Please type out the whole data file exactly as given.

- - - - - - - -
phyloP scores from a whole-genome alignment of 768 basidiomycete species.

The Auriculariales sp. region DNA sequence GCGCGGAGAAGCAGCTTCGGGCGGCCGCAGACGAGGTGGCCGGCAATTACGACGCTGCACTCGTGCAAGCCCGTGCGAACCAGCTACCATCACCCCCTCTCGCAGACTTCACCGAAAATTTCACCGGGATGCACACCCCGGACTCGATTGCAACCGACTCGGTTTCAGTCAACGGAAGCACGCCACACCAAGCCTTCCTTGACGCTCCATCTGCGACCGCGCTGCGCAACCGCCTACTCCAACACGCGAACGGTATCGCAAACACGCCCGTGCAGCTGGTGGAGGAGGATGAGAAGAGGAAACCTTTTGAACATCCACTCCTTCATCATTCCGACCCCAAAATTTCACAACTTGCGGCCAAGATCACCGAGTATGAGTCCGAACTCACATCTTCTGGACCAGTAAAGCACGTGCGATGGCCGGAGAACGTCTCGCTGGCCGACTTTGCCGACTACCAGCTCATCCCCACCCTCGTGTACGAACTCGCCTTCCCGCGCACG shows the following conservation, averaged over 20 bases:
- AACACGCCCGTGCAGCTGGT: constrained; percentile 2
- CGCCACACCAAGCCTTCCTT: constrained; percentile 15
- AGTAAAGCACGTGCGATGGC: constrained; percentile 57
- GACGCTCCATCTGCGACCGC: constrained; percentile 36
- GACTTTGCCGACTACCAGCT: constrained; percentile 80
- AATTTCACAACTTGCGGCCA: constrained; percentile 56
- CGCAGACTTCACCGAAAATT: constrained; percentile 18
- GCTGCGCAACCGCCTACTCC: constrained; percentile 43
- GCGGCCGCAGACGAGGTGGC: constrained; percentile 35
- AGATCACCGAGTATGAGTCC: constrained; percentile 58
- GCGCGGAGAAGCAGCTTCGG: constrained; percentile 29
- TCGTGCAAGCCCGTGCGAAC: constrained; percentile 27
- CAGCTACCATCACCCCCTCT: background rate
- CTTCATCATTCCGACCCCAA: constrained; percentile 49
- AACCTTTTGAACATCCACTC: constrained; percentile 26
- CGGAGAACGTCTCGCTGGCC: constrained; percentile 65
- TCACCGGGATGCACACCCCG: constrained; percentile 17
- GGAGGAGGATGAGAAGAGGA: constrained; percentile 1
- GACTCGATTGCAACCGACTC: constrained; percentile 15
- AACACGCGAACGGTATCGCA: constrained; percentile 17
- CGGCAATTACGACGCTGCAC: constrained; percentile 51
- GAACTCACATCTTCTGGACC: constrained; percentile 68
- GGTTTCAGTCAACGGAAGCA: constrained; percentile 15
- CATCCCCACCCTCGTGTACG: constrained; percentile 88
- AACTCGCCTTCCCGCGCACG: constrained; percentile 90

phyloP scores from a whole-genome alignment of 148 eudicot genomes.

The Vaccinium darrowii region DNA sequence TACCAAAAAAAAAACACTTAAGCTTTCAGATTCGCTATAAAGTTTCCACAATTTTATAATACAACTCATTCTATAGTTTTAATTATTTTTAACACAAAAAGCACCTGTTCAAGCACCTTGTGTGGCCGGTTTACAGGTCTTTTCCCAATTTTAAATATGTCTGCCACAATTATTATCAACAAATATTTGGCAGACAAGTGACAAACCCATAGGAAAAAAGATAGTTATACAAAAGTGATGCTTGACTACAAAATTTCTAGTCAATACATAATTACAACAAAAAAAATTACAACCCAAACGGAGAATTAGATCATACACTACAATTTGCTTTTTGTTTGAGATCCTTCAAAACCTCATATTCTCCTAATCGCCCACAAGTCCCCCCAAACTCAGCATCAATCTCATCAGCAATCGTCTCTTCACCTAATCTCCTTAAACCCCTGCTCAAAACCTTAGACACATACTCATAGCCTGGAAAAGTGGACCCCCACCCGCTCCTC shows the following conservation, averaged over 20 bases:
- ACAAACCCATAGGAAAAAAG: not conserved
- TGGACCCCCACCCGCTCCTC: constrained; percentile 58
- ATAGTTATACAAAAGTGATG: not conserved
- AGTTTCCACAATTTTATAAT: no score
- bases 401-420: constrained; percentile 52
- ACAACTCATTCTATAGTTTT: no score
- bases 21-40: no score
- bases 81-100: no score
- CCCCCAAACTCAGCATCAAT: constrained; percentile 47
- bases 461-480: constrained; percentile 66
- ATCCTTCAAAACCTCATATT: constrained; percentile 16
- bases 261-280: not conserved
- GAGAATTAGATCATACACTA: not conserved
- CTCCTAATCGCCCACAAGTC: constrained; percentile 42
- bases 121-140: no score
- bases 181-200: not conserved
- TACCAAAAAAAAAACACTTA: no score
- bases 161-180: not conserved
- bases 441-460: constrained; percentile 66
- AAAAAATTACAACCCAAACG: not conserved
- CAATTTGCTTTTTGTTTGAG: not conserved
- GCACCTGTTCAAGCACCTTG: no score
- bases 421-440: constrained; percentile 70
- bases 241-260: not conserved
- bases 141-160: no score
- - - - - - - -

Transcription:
phyloP scores from a whole-genome alignment of 768 basidiomycete species.

The Auriculariales sp. region DNA sequence GCGCGGAGAAGCAGCTTCGGGCGGCCGCAGACGAGGTGGCCGGCAATTACGACGCTGCACTCGTGCAAGCCCGTGCGAACCAGCTACCATCACCCCCTCTCGCAGACTTCACCGAAAATTTCACCGGGATGCACACCCCGGACTCGATTGCAACCGACTCGGTTTCAGTCAACGGAAGCACGCCACACCAAGCCTTCCTTGACGCTCCATCTGCGACCGCGCTGCGCAACCGCCTACTCCAACACGCGAACGGTATCGCAAACACGCCCGTGCAGCTGGTGGAGGAGGATGAGAAGAGGAAACCTTTTGAACATCCACTCCTTCATCATTCCGACCCCAAAATTTCACAACTTGCGGCCAAGATCACCGAGTATGAGTCCGAACTCACATCTTCTGGACCAGTAAAGCACGTGCGATGGCCGGAGAACGTCTCGCTGGCCGACTTTGCCGACTACCAGCTCATCCCCACCCTCGTGTACGAACTCGCCTTCCCGCGCACG shows the following conservation, averaged over 20 bases:
- AACACGCCCGTGCAGCTGGT: constrained; percentile 2
- CGCCACACCAAGCCTTCCTT: constrained; percentile 15
- AGTAAAGCACGTGCGATGGC: constrained; percentile 57
- GACGCTCCATCTGCGACCGC: constrained; percentile 36
- GACTTTGCCGACTACCAGCT: constrained; percentile 80
- AATTTCACAACTTGCGGCCA: constrained; percentile 56
- CGCAGACTTCACCGAAAATT: constrained; percentile 18
- GCTGCGCAACCGCCTACTCC: constrained; percentile 43
- GCGGCCGCAGACGAGGTGGC: constrained; percentile 35
- AGATCACCGAGTATGAGTCC: constrained; percentile 58
- GCGCGGAGAAGCAGCTTCGG: constrained; percentile 29
- TCGTGCAAGCCCGTGCGAAC: constrained; percentile 27
- CAGCTACCATCACCCCCTCT: background rate
- CTTCATCATTCCGACCCCAA: constrained; percentile 49
- AACCTTTTGAACATCCACTC: constrained; percentile 26
- CGGAGAACGTCTCGCTGGCC: constrained; percentile 65
- TCACCGGGATGCACACCCCG: constrained; percentile 17
- GGAGGAGGATGAGAAGAGGA: constrained; percentile 1
- GACTCGATTGCAACCGACTC: constrained; percentile 15
- AACACGCGAACGGTATCGCA: constrained; percentile 17
- CGGCAATTACGACGCTGCAC: constrained; percentile 51
- GAACTCACATCTTCTGGACC: constrained; percentile 68
- GGTTTCAGTCAACGGAAGCA: constrained; percentile 15
- CATCCCCACCCTCGTGTACG: constrained; percentile 88
- AACTCGCCTTCCCGCGCACG: constrained; percentile 90

phyloP scores from a whole-genome alignment of 148 eudicot genomes.

The Vaccinium darrowii region DNA sequence TACCAAAAAAAAAACACTTAAGCTTTCAGATTCGCTATAAAGTTTCCACAATTTTATAATACAACTCATTCTATAGTTTTAATTATTTTTAACACAAAAAGCACCTGTTCAAGCACCTTGTGTGGCCGGTTTACAGGTCTTTTCCCAATTTTAAATATGTCTGCCACAATTATTATCAACAAATATTTGGCAGACAAGTGACAAACCCATAGGAAAAAAGATAGTTATACAAAAGTGATGCTTGACTACAAAATTTCTAGTCAATACATAATTACAACAAAAAAAATTACAACCCAAACGGAGAATTAGATCATACACTACAATTTGCTTTTTGTTTGAGATCCTTCAAAACCTCATATTCTCCTAATCGCCCACAAGTCCCCCCAAACTCAGCATCAATCTCATCAGCAATCGTCTCTTCACCTAATCTCCTTAAACCCCTGCTCAAAACCTTAGACACATACTCATAGCCTGGAAAAGTGGACCCCCACCCGCTCCTC shows the following conservation, averaged over 20 bases:
- ACAAACCCATAGGAAAAAAG: not conserved
- TGGACCCCCACCCGCTCCTC: constrained; percentile 58
- ATAGTTATACAAAAGTGATG: not conserved
- AGTTTCCACAATTTTATAAT: no score
- bases 401-420: constrained; percentile 52
- ACAACTCATTCTATAGTTTT: no score
- bases 21-40: no score
- bases 81-100: no score
- CCCCCAAACTCAGCATCAAT: constrained; percentile 47
- bases 461-480: constrained; percentile 66
- ATCCTTCAAAACCTCATATT: constrained; percentile 16
- bases 261-280: not conserved
- GAGAATTAGATCATACACTA: not conserved
- CTCCTAATCGCCCACAAGTC: constrained; percentile 42
- bases 121-140: no score
- bases 181-200: not conserved
- TACCAAAAAAAAAACACTTA: no score
- bases 161-180: not conserved
- bases 441-460: constrained; percentile 66
- AAAAAATTACAACCCAAACG: not conserved
- CAATTTGCTTTTTGTTTGAG: not conserved
- GCACCTGTTCAAGCACCTTG: no score
- bases 421-440: constrained; percentile 70
- bases 241-260: not conserved
- bases 141-160: no score